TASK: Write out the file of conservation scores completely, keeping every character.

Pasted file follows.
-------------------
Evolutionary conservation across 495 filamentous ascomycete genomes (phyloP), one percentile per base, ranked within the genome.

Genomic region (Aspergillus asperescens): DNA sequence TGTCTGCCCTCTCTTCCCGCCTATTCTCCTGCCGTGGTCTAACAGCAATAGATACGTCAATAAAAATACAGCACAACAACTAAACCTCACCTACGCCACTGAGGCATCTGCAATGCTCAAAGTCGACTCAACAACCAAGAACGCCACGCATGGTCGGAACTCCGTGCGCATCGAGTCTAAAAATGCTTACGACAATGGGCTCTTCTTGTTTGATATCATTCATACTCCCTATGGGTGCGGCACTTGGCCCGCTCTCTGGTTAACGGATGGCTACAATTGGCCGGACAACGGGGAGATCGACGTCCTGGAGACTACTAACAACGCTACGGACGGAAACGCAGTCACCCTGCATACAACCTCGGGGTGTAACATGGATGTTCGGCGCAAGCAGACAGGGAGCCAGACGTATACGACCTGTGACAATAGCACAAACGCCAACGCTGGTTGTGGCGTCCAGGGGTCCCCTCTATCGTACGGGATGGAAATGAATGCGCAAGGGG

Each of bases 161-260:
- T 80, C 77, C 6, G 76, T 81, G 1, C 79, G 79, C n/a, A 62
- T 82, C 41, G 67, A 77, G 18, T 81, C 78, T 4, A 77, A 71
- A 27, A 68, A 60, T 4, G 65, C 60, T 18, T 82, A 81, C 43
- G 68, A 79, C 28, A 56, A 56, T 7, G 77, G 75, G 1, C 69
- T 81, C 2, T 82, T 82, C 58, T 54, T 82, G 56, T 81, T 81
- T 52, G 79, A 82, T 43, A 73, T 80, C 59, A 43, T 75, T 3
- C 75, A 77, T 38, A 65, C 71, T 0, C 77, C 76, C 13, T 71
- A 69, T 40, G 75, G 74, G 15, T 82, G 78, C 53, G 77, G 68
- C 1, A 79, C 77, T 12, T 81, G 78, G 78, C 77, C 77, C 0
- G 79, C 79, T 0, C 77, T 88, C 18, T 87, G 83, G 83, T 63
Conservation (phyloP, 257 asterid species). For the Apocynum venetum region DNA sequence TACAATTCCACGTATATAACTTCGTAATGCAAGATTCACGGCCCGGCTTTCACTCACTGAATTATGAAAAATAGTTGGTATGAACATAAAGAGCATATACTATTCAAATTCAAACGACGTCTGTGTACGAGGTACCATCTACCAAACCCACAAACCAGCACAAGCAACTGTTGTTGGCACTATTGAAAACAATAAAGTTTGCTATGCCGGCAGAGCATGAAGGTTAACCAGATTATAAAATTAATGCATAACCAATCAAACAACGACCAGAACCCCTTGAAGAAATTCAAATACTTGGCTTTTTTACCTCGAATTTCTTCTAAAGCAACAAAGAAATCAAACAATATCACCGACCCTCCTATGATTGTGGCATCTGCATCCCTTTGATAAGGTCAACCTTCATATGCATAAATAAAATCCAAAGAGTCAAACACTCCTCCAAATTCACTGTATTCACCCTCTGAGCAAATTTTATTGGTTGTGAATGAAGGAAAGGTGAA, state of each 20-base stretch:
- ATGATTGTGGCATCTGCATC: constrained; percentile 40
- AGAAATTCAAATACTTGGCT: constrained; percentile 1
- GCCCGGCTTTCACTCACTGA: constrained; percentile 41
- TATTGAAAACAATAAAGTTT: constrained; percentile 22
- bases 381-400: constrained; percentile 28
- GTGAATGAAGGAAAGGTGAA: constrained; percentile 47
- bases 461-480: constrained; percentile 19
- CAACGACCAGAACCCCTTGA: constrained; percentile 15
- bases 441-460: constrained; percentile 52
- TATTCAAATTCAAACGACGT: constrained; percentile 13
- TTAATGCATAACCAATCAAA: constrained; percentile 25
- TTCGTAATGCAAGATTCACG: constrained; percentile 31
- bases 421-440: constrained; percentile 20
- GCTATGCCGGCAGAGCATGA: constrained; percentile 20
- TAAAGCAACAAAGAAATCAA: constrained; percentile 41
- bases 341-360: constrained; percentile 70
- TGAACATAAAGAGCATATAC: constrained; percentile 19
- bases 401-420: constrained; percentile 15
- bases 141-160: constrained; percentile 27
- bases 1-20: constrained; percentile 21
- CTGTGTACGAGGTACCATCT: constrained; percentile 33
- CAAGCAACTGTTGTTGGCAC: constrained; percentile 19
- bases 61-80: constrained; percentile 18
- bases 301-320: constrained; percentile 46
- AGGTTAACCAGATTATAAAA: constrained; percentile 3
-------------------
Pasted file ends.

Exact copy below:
Evolutionary conservation across 495 filamentous ascomycete genomes (phyloP), one percentile per base, ranked within the genome.

Genomic region (Aspergillus asperescens): DNA sequence TGTCTGCCCTCTCTTCCCGCCTATTCTCCTGCCGTGGTCTAACAGCAATAGATACGTCAATAAAAATACAGCACAACAACTAAACCTCACCTACGCCACTGAGGCATCTGCAATGCTCAAAGTCGACTCAACAACCAAGAACGCCACGCATGGTCGGAACTCCGTGCGCATCGAGTCTAAAAATGCTTACGACAATGGGCTCTTCTTGTTTGATATCATTCATACTCCCTATGGGTGCGGCACTTGGCCCGCTCTCTGGTTAACGGATGGCTACAATTGGCCGGACAACGGGGAGATCGACGTCCTGGAGACTACTAACAACGCTACGGACGGAAACGCAGTCACCCTGCATACAACCTCGGGGTGTAACATGGATGTTCGGCGCAAGCAGACAGGGAGCCAGACGTATACGACCTGTGACAATAGCACAAACGCCAACGCTGGTTGTGGCGTCCAGGGGTCCCCTCTATCGTACGGGATGGAAATGAATGCGCAAGGGG

Each of bases 161-260:
- T 80, C 77, C 6, G 76, T 81, G 1, C 79, G 79, C n/a, A 62
- T 82, C 41, G 67, A 77, G 18, T 81, C 78, T 4, A 77, A 71
- A 27, A 68, A 60, T 4, G 65, C 60, T 18, T 82, A 81, C 43
- G 68, A 79, C 28, A 56, A 56, T 7, G 77, G 75, G 1, C 69
- T 81, C 2, T 82, T 82, C 58, T 54, T 82, G 56, T 81, T 81
- T 52, G 79, A 82, T 43, A 73, T 80, C 59, A 43, T 75, T 3
- C 75, A 77, T 38, A 65, C 71, T 0, C 77, C 76, C 13, T 71
- A 69, T 40, G 75, G 74, G 15, T 82, G 78, C 53, G 77, G 68
- C 1, A 79, C 77, T 12, T 81, G 78, G 78, C 77, C 77, C 0
- G 79, C 79, T 0, C 77, T 88, C 18, T 87, G 83, G 83, T 63
Conservation (phyloP, 257 asterid species). For the Apocynum venetum region DNA sequence TACAATTCCACGTATATAACTTCGTAATGCAAGATTCACGGCCCGGCTTTCACTCACTGAATTATGAAAAATAGTTGGTATGAACATAAAGAGCATATACTATTCAAATTCAAACGACGTCTGTGTACGAGGTACCATCTACCAAACCCACAAACCAGCACAAGCAACTGTTGTTGGCACTATTGAAAACAATAAAGTTTGCTATGCCGGCAGAGCATGAAGGTTAACCAGATTATAAAATTAATGCATAACCAATCAAACAACGACCAGAACCCCTTGAAGAAATTCAAATACTTGGCTTTTTTACCTCGAATTTCTTCTAAAGCAACAAAGAAATCAAACAATATCACCGACCCTCCTATGATTGTGGCATCTGCATCCCTTTGATAAGGTCAACCTTCATATGCATAAATAAAATCCAAAGAGTCAAACACTCCTCCAAATTCACTGTATTCACCCTCTGAGCAAATTTTATTGGTTGTGAATGAAGGAAAGGTGAA, state of each 20-base stretch:
- ATGATTGTGGCATCTGCATC: constrained; percentile 40
- AGAAATTCAAATACTTGGCT: constrained; percentile 1
- GCCCGGCTTTCACTCACTGA: constrained; percentile 41
- TATTGAAAACAATAAAGTTT: constrained; percentile 22
- bases 381-400: constrained; percentile 28
- GTGAATGAAGGAAAGGTGAA: constrained; percentile 47
- bases 461-480: constrained; percentile 19
- CAACGACCAGAACCCCTTGA: constrained; percentile 15
- bases 441-460: constrained; percentile 52
- TATTCAAATTCAAACGACGT: constrained; percentile 13
- TTAATGCATAACCAATCAAA: constrained; percentile 25
- TTCGTAATGCAAGATTCACG: constrained; percentile 31
- bases 421-440: constrained; percentile 20
- GCTATGCCGGCAGAGCATGA: constrained; percentile 20
- TAAAGCAACAAAGAAATCAA: constrained; percentile 41
- bases 341-360: constrained; percentile 70
- TGAACATAAAGAGCATATAC: constrained; percentile 19
- bases 401-420: constrained; percentile 15
- bases 141-160: constrained; percentile 27
- bases 1-20: constrained; percentile 21
- CTGTGTACGAGGTACCATCT: constrained; percentile 33
- CAAGCAACTGTTGTTGGCAC: constrained; percentile 19
- bases 61-80: constrained; percentile 18
- bases 301-320: constrained; percentile 46
- AGGTTAACCAGATTATAAAA: constrained; percentile 3